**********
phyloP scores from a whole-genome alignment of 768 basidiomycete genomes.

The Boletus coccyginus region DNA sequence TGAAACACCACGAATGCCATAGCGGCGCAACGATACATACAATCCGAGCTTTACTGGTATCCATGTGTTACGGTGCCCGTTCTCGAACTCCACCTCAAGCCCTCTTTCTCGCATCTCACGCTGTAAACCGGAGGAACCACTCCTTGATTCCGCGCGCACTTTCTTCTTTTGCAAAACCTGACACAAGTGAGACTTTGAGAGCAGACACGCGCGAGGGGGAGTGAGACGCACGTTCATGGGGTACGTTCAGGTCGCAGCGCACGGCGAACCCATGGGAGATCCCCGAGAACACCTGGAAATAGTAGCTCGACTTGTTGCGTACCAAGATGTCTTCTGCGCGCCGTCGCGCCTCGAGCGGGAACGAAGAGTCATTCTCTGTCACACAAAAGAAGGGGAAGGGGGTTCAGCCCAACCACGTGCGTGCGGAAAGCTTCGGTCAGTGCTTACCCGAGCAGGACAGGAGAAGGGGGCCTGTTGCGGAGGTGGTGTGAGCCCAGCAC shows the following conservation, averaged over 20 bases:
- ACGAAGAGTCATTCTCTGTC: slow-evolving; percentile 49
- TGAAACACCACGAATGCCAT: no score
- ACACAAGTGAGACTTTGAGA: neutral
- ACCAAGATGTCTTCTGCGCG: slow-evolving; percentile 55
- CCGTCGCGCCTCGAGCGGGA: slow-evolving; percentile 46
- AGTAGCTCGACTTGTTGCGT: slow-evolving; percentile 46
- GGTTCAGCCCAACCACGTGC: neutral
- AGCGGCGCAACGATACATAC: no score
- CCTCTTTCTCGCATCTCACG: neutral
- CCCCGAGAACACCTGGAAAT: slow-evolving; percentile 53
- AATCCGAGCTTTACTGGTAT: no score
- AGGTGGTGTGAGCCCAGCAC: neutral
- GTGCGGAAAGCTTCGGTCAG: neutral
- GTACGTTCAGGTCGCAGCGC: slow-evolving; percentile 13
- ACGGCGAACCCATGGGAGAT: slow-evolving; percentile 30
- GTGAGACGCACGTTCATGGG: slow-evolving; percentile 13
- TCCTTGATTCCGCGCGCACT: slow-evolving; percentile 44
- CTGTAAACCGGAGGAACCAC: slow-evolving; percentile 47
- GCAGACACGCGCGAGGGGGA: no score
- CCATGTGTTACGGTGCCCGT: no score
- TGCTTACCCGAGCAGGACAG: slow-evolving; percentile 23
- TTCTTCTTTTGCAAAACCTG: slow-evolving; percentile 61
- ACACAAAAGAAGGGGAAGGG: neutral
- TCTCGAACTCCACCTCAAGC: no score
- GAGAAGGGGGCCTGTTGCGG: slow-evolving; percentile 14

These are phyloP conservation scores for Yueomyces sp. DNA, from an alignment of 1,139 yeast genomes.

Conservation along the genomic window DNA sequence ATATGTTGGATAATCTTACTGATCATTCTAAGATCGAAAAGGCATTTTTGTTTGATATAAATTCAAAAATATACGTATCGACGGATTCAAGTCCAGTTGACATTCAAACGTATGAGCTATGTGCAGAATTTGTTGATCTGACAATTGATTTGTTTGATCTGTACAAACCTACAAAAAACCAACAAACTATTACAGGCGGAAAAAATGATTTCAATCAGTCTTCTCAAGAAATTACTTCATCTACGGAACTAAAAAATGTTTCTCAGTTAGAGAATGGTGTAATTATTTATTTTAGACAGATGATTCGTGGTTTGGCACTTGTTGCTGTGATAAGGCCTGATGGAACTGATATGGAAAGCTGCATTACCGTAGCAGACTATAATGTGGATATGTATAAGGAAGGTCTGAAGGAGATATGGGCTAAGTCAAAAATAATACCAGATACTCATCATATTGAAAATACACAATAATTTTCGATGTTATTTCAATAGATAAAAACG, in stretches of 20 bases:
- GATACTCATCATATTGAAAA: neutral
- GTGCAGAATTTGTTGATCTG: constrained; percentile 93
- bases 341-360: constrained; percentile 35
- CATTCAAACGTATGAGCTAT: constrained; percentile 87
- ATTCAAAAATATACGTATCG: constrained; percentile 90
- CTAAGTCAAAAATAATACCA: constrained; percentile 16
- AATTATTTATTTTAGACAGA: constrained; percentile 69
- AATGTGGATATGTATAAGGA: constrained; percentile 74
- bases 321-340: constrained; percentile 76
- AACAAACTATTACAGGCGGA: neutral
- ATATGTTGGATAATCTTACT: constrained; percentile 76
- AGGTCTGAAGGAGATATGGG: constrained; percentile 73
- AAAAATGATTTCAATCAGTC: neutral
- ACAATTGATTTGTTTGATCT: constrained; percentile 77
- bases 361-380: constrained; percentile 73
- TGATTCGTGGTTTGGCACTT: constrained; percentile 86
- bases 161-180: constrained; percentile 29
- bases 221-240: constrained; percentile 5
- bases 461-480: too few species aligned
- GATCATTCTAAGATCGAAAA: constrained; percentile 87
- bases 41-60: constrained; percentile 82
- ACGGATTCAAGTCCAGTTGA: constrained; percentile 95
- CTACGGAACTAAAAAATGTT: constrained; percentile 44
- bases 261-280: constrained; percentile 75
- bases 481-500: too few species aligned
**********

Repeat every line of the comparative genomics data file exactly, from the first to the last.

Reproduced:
phyloP scores from a whole-genome alignment of 768 basidiomycete genomes.

The Boletus coccyginus region DNA sequence TGAAACACCACGAATGCCATAGCGGCGCAACGATACATACAATCCGAGCTTTACTGGTATCCATGTGTTACGGTGCCCGTTCTCGAACTCCACCTCAAGCCCTCTTTCTCGCATCTCACGCTGTAAACCGGAGGAACCACTCCTTGATTCCGCGCGCACTTTCTTCTTTTGCAAAACCTGACACAAGTGAGACTTTGAGAGCAGACACGCGCGAGGGGGAGTGAGACGCACGTTCATGGGGTACGTTCAGGTCGCAGCGCACGGCGAACCCATGGGAGATCCCCGAGAACACCTGGAAATAGTAGCTCGACTTGTTGCGTACCAAGATGTCTTCTGCGCGCCGTCGCGCCTCGAGCGGGAACGAAGAGTCATTCTCTGTCACACAAAAGAAGGGGAAGGGGGTTCAGCCCAACCACGTGCGTGCGGAAAGCTTCGGTCAGTGCTTACCCGAGCAGGACAGGAGAAGGGGGCCTGTTGCGGAGGTGGTGTGAGCCCAGCAC shows the following conservation, averaged over 20 bases:
- ACGAAGAGTCATTCTCTGTC: slow-evolving; percentile 49
- TGAAACACCACGAATGCCAT: no score
- ACACAAGTGAGACTTTGAGA: neutral
- ACCAAGATGTCTTCTGCGCG: slow-evolving; percentile 55
- CCGTCGCGCCTCGAGCGGGA: slow-evolving; percentile 46
- AGTAGCTCGACTTGTTGCGT: slow-evolving; percentile 46
- GGTTCAGCCCAACCACGTGC: neutral
- AGCGGCGCAACGATACATAC: no score
- CCTCTTTCTCGCATCTCACG: neutral
- CCCCGAGAACACCTGGAAAT: slow-evolving; percentile 53
- AATCCGAGCTTTACTGGTAT: no score
- AGGTGGTGTGAGCCCAGCAC: neutral
- GTGCGGAAAGCTTCGGTCAG: neutral
- GTACGTTCAGGTCGCAGCGC: slow-evolving; percentile 13
- ACGGCGAACCCATGGGAGAT: slow-evolving; percentile 30
- GTGAGACGCACGTTCATGGG: slow-evolving; percentile 13
- TCCTTGATTCCGCGCGCACT: slow-evolving; percentile 44
- CTGTAAACCGGAGGAACCAC: slow-evolving; percentile 47
- GCAGACACGCGCGAGGGGGA: no score
- CCATGTGTTACGGTGCCCGT: no score
- TGCTTACCCGAGCAGGACAG: slow-evolving; percentile 23
- TTCTTCTTTTGCAAAACCTG: slow-evolving; percentile 61
- ACACAAAAGAAGGGGAAGGG: neutral
- TCTCGAACTCCACCTCAAGC: no score
- GAGAAGGGGGCCTGTTGCGG: slow-evolving; percentile 14

These are phyloP conservation scores for Yueomyces sp. DNA, from an alignment of 1,139 yeast genomes.

Conservation along the genomic window DNA sequence ATATGTTGGATAATCTTACTGATCATTCTAAGATCGAAAAGGCATTTTTGTTTGATATAAATTCAAAAATATACGTATCGACGGATTCAAGTCCAGTTGACATTCAAACGTATGAGCTATGTGCAGAATTTGTTGATCTGACAATTGATTTGTTTGATCTGTACAAACCTACAAAAAACCAACAAACTATTACAGGCGGAAAAAATGATTTCAATCAGTCTTCTCAAGAAATTACTTCATCTACGGAACTAAAAAATGTTTCTCAGTTAGAGAATGGTGTAATTATTTATTTTAGACAGATGATTCGTGGTTTGGCACTTGTTGCTGTGATAAGGCCTGATGGAACTGATATGGAAAGCTGCATTACCGTAGCAGACTATAATGTGGATATGTATAAGGAAGGTCTGAAGGAGATATGGGCTAAGTCAAAAATAATACCAGATACTCATCATATTGAAAATACACAATAATTTTCGATGTTATTTCAATAGATAAAAACG, in stretches of 20 bases:
- GATACTCATCATATTGAAAA: neutral
- GTGCAGAATTTGTTGATCTG: constrained; percentile 93
- bases 341-360: constrained; percentile 35
- CATTCAAACGTATGAGCTAT: constrained; percentile 87
- ATTCAAAAATATACGTATCG: constrained; percentile 90
- CTAAGTCAAAAATAATACCA: constrained; percentile 16
- AATTATTTATTTTAGACAGA: constrained; percentile 69
- AATGTGGATATGTATAAGGA: constrained; percentile 74
- bases 321-340: constrained; percentile 76
- AACAAACTATTACAGGCGGA: neutral
- ATATGTTGGATAATCTTACT: constrained; percentile 76
- AGGTCTGAAGGAGATATGGG: constrained; percentile 73
- AAAAATGATTTCAATCAGTC: neutral
- ACAATTGATTTGTTTGATCT: constrained; percentile 77
- bases 361-380: constrained; percentile 73
- TGATTCGTGGTTTGGCACTT: constrained; percentile 86
- bases 161-180: constrained; percentile 29
- bases 221-240: constrained; percentile 5
- bases 461-480: too few species aligned
- GATCATTCTAAGATCGAAAA: constrained; percentile 87
- bases 41-60: constrained; percentile 82
- ACGGATTCAAGTCCAGTTGA: constrained; percentile 95
- CTACGGAACTAAAAAATGTT: constrained; percentile 44
- bases 261-280: constrained; percentile 75
- bases 481-500: too few species aligned